By Jack Sharkey, December 15, 2017



The Flower Power movement died an abrupt death at a music festival east of San Francisco, but the power of the art and music of the Sixties still influences us today.


Crimson & Clover - Tommy James and the Shondells James started out in the early 60s as a teen idol, but by the end of the decade he was releasing hit after hit of psychedlic-tinged pop rock - none bigger than Crimson & Clover. By the way, take your plate reverb on your Vox guitar amp, plug the vocals in and adjust the termolo of the reverb until its in time with your song, and boom, there you go.   


Magic Carpet Ride - Steppenwolf Born in East Prussia, Joachim Fritz Krauledat and his widowed mother escaped advancing Soviet troops at the end of World War Two only to find themselves stuck in Soviet occupied East Germany after the war. In 1949 they escaped the East and resettled in Hanover, West Germany. John Kay personifies how the Sixties generation developed their ideas and art as a result of the war that took place when they were children. In 1969, Steppenwolf scared the daylights out of anyone over thirty, regardless of how safe and quaint they appear today.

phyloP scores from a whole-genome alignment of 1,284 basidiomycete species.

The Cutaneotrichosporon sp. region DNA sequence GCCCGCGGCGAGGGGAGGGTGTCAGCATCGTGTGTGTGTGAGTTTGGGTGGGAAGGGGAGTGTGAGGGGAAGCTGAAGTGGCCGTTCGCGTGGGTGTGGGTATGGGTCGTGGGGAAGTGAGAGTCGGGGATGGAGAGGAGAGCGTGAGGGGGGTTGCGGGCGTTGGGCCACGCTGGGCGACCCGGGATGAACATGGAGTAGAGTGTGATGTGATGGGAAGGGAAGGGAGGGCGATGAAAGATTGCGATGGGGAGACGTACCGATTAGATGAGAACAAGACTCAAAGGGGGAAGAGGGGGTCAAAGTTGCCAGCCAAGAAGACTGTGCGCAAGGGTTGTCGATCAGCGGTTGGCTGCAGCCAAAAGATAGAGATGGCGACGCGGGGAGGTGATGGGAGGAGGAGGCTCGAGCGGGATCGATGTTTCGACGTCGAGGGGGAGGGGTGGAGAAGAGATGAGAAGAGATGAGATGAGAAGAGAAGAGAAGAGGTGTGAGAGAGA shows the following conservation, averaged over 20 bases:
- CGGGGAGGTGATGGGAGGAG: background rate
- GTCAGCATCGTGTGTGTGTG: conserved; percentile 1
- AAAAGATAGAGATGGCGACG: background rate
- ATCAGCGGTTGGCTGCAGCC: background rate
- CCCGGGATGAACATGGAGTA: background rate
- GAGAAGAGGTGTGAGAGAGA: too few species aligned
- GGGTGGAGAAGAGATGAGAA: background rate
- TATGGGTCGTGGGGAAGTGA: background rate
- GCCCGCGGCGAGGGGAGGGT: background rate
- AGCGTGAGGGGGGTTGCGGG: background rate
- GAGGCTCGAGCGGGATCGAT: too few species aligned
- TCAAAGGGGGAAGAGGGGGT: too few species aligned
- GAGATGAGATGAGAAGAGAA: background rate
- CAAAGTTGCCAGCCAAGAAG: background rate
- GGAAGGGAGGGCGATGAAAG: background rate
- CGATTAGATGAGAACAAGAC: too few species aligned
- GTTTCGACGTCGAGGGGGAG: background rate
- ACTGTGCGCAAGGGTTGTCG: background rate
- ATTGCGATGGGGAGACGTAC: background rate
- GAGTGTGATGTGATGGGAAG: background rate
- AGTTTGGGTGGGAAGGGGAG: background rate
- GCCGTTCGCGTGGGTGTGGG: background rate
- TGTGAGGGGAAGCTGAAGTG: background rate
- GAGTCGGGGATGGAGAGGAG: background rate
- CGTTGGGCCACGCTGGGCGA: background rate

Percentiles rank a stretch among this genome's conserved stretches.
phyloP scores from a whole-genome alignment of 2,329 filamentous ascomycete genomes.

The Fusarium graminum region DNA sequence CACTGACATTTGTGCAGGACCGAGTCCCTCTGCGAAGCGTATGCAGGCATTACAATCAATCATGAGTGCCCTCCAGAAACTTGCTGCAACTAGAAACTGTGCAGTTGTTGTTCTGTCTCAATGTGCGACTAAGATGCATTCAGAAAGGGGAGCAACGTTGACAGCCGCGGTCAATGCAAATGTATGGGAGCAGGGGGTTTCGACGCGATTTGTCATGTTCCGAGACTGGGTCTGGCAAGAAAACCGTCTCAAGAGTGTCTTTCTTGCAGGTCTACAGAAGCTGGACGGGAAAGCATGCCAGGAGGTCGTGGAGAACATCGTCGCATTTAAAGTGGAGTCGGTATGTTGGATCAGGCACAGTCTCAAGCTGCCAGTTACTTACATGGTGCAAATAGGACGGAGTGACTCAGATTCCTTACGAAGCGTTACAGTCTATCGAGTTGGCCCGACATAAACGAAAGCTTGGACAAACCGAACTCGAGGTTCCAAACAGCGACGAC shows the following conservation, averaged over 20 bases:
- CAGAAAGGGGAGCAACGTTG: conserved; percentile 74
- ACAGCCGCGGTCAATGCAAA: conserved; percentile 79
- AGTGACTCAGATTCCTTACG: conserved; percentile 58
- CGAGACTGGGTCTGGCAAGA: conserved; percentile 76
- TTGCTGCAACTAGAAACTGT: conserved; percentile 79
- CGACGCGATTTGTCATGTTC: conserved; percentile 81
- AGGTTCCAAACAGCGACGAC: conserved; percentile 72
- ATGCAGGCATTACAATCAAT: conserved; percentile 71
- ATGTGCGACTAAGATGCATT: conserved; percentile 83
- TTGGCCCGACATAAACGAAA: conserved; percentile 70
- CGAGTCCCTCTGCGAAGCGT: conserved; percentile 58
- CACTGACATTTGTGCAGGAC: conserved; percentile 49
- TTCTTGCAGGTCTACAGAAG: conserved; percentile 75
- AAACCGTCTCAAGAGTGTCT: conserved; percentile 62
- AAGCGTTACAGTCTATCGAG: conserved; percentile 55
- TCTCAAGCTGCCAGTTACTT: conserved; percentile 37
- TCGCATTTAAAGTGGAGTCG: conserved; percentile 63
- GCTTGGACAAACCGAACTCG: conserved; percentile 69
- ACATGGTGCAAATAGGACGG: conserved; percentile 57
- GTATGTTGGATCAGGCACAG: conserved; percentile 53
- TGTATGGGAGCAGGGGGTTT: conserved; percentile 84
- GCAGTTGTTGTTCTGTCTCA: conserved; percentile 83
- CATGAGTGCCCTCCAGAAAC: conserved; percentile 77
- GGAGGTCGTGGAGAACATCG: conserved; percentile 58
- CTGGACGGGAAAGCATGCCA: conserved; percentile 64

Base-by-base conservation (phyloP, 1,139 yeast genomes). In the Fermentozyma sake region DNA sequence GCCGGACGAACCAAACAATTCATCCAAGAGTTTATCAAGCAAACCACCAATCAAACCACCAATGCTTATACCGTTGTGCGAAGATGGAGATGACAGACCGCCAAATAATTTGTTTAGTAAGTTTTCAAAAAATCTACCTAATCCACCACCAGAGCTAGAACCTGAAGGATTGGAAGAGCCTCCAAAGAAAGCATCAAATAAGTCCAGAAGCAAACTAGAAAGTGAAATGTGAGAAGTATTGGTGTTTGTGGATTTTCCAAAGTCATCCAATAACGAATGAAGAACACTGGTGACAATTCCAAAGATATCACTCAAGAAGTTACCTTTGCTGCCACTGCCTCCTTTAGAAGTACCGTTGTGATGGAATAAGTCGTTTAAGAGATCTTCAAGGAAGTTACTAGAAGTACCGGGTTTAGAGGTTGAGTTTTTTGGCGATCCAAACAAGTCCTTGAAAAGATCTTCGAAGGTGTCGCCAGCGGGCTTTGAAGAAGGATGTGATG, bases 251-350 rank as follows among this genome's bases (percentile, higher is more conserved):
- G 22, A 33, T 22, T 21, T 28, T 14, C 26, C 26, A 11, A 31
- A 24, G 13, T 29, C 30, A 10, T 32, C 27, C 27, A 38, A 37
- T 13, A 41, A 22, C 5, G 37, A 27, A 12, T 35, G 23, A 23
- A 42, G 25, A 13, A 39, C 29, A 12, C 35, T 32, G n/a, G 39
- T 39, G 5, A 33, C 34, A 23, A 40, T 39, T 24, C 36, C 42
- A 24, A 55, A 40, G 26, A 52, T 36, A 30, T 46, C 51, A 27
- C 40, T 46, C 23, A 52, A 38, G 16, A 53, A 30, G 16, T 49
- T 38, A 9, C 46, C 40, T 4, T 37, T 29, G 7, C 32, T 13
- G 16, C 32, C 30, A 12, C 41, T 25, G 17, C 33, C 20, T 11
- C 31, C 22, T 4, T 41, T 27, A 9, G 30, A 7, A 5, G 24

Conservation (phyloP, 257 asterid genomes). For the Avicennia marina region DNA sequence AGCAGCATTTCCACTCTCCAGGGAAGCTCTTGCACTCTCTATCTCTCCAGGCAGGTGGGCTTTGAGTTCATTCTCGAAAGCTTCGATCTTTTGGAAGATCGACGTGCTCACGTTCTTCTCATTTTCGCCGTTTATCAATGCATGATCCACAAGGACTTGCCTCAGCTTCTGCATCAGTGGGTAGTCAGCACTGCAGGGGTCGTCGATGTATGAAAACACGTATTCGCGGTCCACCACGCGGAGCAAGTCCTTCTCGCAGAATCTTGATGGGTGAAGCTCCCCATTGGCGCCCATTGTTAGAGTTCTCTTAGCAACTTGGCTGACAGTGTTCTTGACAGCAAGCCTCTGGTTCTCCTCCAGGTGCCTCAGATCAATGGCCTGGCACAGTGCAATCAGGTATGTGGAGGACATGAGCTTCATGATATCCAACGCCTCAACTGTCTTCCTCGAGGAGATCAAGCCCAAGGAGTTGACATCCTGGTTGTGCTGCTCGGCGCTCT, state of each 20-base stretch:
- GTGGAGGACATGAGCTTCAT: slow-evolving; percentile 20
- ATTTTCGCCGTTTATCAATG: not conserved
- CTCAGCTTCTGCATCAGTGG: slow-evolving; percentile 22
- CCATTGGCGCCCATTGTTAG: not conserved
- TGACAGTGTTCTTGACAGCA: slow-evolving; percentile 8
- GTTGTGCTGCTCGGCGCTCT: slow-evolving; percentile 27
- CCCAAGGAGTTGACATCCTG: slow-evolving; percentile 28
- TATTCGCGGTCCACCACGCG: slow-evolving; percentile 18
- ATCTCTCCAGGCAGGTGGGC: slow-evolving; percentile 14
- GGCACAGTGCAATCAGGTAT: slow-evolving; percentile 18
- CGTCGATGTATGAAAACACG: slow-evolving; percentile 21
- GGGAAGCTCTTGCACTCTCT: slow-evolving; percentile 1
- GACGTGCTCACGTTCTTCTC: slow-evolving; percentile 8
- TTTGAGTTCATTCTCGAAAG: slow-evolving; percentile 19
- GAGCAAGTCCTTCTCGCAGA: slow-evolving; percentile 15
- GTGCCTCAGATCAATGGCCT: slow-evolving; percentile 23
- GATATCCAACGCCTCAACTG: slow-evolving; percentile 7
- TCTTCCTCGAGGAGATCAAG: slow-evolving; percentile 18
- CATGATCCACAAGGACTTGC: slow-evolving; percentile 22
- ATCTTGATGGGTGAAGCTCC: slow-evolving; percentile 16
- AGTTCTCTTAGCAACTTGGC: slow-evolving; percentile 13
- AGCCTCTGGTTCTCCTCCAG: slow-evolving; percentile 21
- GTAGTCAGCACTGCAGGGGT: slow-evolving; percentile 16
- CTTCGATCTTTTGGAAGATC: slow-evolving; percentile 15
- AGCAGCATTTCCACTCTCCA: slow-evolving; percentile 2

Pinball Wizard - The Who Today they're just silly, overblowm concept albums, but in 1969 a rock opera was a preposterous and deliciously disruptive idea.        


Touch Me - The Doors The poet laureate of a generation and his merry band of capable-jazz-musicians-gone-rock had their biggest contemporary hit with a thinly veiled pop song and no one cared. Ahhh, simpler times. Stronger than dirt.  


Gimme Shelter - Rolling Stones As shocked and scared as the band was during this performance (where their Hells Angels security team stabbed a concert goer to death), the Stones didn't hesitate to use the dark imagery of Altamont to further their bad-boy, anti-Beatle reputations.         



Follow 50 Years - 50 Songs - 50 Weeks on Spotify and listen to Spotify on your LS50W Active Music System via the Spotify Connect app.